Tuesday, December 4, 2007

Farewell Belgium?

Belgium, that quaint, quintessentially most European of nations, home to tasty waffles and craft-brewed beers, may be on the verge of something ugly – a divorce.

Once unthinkable, the talk of a split within the country is being discussed more and more as the country moves into its sixth month without a government. Since elections in June, Belgium’s political parties have been unable to form a government.

The trouble stems from historic tensions between the northern, Dutch-speaking region of Flanders and the southern, French-speaking region Wallonia. Flanders wants increased regional autonomy, a move opposed in the poorer region of Wallonia, which fears it will lose out on tax revenues and other national subsidies on which it relies.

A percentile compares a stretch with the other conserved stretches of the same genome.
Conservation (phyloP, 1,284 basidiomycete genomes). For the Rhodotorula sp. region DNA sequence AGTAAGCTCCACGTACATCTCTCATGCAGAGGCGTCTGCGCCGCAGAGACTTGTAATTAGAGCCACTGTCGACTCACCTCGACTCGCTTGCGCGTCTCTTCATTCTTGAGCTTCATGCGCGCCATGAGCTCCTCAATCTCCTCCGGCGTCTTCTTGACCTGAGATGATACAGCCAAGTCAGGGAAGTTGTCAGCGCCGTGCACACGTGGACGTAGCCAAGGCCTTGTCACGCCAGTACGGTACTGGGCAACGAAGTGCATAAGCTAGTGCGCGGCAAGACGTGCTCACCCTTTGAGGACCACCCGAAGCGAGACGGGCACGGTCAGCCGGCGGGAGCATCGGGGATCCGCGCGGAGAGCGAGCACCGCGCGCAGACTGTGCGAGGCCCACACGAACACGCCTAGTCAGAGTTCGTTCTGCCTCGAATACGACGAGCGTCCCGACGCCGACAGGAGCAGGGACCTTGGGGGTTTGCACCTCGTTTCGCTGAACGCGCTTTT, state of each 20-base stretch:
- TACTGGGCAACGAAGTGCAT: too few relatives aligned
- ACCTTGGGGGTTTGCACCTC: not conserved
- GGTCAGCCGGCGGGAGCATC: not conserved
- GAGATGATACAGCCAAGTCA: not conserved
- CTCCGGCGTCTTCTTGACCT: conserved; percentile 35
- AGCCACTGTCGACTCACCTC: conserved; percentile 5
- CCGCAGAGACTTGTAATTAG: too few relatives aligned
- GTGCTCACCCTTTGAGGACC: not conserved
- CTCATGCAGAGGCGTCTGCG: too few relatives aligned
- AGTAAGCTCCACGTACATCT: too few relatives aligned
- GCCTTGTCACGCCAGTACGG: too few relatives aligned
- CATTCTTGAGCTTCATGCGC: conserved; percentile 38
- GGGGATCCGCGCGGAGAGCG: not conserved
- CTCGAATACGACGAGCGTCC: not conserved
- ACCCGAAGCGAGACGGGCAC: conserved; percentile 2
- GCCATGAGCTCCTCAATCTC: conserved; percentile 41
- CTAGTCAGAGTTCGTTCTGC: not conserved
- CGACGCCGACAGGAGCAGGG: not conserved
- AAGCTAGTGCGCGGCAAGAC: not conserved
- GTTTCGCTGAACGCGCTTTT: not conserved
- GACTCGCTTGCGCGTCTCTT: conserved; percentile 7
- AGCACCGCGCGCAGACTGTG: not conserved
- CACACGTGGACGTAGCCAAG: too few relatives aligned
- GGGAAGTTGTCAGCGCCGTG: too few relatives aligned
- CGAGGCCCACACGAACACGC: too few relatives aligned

To make matters more complicated, none of the ten political parties that would be in the Belgian parliament is a national one - each are regional parties representing either Flanders or Wallonia. So far the parties have been unwilling to reach a compromise that would allow a national government to form.

Belgium’s king has requested the former prime minister lead crisis talks on forming a government. Ironically, if Belgium does split, it may be due in part to a television broadcast . In December of last year, French-language television station RTBF ran a fictional report that Flanders unilaterally declared independence. The two-hour broadcast fooled thousands of viewers who called both the station and local politicians, shocked by the news. RTBF said it performed the fake newscast to prompt debate on regional issues. It seems to have worked.
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